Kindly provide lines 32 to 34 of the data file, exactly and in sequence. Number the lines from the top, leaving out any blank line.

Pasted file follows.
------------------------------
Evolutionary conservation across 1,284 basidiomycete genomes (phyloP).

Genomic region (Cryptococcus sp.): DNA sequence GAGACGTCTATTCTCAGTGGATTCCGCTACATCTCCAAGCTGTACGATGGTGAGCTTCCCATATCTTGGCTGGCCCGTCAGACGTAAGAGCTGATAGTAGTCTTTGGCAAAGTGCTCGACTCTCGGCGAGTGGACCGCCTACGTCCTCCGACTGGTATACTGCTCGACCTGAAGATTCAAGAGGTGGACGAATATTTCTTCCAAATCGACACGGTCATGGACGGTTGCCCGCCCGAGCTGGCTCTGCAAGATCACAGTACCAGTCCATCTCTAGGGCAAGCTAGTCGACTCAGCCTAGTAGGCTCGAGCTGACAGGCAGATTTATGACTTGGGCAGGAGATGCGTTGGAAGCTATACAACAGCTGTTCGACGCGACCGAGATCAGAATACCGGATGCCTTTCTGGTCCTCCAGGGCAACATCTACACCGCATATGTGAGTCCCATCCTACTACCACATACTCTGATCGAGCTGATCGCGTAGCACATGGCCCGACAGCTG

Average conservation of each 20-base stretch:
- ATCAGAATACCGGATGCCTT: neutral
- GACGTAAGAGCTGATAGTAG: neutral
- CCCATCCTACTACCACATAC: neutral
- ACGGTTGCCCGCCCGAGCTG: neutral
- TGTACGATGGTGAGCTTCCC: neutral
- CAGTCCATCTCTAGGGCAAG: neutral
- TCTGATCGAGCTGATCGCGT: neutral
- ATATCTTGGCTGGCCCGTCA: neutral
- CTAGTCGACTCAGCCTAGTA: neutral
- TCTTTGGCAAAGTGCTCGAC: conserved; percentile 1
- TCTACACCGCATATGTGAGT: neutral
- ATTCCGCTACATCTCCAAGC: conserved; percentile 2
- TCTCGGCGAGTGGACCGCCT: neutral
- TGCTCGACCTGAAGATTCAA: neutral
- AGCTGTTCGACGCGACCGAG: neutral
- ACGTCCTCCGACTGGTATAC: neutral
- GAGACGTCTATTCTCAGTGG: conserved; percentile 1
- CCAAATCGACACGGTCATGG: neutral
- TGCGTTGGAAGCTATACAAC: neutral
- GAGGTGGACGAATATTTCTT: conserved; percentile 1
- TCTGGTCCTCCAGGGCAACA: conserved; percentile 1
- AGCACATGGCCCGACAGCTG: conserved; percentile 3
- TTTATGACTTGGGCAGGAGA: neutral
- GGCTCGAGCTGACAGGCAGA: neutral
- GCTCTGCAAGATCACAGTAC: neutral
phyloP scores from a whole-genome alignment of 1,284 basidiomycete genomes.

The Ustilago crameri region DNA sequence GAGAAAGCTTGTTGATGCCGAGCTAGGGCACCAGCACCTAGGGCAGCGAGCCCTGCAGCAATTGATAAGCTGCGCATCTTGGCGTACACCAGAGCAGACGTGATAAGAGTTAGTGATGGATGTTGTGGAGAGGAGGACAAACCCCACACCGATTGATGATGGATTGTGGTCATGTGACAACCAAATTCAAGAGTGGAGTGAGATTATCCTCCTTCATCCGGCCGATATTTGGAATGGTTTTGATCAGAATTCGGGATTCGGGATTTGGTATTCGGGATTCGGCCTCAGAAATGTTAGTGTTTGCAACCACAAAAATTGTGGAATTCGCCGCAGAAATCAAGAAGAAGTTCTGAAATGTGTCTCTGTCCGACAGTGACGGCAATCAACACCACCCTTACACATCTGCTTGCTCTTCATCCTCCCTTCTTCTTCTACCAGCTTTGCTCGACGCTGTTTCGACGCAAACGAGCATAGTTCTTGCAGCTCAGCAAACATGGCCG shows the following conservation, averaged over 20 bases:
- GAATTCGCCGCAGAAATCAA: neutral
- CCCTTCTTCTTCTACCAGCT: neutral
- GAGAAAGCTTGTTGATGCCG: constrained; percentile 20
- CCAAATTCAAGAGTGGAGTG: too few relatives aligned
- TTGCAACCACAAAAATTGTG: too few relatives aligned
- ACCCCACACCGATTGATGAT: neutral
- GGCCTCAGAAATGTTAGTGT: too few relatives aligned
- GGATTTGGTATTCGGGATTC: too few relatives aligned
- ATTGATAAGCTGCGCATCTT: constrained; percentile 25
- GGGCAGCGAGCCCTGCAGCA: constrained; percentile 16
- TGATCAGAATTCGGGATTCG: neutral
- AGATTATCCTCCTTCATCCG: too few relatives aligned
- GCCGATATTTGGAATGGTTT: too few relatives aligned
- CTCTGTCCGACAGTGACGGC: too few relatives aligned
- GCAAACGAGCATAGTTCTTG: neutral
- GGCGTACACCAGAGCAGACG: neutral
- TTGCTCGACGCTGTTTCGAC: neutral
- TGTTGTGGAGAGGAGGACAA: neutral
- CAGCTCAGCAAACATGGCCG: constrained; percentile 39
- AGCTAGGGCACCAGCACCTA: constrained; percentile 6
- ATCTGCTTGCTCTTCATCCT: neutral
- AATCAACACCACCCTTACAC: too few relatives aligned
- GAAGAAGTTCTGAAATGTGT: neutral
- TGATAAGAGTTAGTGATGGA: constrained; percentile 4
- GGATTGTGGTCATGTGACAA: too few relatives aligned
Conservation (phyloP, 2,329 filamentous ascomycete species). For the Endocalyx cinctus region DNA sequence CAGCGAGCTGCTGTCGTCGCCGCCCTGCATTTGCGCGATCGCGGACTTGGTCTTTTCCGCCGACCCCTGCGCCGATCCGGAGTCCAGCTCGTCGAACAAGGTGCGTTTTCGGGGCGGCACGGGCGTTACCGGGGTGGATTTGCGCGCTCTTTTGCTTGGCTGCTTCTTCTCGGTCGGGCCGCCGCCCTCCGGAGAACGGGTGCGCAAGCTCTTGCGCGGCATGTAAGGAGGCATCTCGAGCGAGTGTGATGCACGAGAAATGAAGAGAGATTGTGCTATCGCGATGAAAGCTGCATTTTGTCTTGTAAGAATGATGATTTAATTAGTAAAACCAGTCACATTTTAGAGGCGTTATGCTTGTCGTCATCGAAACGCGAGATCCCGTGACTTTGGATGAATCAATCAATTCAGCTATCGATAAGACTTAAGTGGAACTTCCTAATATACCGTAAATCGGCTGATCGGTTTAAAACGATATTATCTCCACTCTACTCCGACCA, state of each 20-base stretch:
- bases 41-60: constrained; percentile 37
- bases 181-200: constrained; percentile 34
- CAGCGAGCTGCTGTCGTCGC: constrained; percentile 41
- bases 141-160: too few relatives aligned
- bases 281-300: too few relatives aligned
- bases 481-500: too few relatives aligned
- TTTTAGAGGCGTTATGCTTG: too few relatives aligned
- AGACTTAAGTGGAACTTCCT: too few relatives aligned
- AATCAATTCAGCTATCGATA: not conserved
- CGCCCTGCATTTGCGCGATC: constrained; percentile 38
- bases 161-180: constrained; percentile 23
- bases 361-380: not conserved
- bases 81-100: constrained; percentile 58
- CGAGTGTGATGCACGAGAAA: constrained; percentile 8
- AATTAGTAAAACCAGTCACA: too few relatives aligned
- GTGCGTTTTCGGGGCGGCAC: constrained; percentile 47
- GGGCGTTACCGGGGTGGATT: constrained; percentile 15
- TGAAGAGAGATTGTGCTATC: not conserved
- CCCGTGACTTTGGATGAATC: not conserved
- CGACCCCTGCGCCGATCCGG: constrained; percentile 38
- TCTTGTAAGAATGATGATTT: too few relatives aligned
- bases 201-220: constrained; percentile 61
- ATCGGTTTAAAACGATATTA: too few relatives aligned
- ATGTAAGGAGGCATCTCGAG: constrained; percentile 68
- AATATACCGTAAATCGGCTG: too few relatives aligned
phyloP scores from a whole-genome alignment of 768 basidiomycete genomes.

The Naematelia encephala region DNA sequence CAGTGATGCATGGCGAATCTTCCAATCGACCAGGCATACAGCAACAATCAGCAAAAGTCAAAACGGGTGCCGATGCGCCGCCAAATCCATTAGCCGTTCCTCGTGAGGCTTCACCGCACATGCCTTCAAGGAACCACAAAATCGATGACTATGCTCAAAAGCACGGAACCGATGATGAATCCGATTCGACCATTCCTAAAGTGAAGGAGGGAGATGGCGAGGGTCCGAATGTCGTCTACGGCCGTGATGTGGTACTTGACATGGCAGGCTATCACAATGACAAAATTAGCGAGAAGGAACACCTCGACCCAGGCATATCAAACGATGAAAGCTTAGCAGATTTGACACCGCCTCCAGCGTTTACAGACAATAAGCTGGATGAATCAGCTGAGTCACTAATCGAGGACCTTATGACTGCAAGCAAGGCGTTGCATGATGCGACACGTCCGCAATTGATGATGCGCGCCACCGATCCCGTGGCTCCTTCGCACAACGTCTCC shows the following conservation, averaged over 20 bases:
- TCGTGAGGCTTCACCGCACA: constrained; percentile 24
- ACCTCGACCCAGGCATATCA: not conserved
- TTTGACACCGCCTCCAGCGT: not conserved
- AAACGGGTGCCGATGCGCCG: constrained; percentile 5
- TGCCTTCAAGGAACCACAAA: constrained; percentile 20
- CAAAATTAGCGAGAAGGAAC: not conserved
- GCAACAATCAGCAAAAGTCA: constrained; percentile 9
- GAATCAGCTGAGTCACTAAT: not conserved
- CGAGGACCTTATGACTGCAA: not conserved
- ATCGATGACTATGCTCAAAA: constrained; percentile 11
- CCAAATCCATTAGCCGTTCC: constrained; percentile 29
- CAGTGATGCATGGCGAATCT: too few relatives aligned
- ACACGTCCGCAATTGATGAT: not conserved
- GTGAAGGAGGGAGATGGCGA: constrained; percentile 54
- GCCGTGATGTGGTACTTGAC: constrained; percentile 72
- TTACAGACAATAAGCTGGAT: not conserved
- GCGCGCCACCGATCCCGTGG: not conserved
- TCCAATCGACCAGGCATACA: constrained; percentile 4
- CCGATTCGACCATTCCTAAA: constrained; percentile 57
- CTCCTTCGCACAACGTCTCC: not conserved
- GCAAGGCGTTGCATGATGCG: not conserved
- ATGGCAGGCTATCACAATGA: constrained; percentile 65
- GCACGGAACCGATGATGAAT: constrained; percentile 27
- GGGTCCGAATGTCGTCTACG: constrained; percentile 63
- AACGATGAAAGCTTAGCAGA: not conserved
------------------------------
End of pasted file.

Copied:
- CCCTTCTTCTTCTACCAGCT: neutral
- GAGAAAGCTTGTTGATGCCG: constrained; percentile 20
- CCAAATTCAAGAGTGGAGTG: too few relatives aligned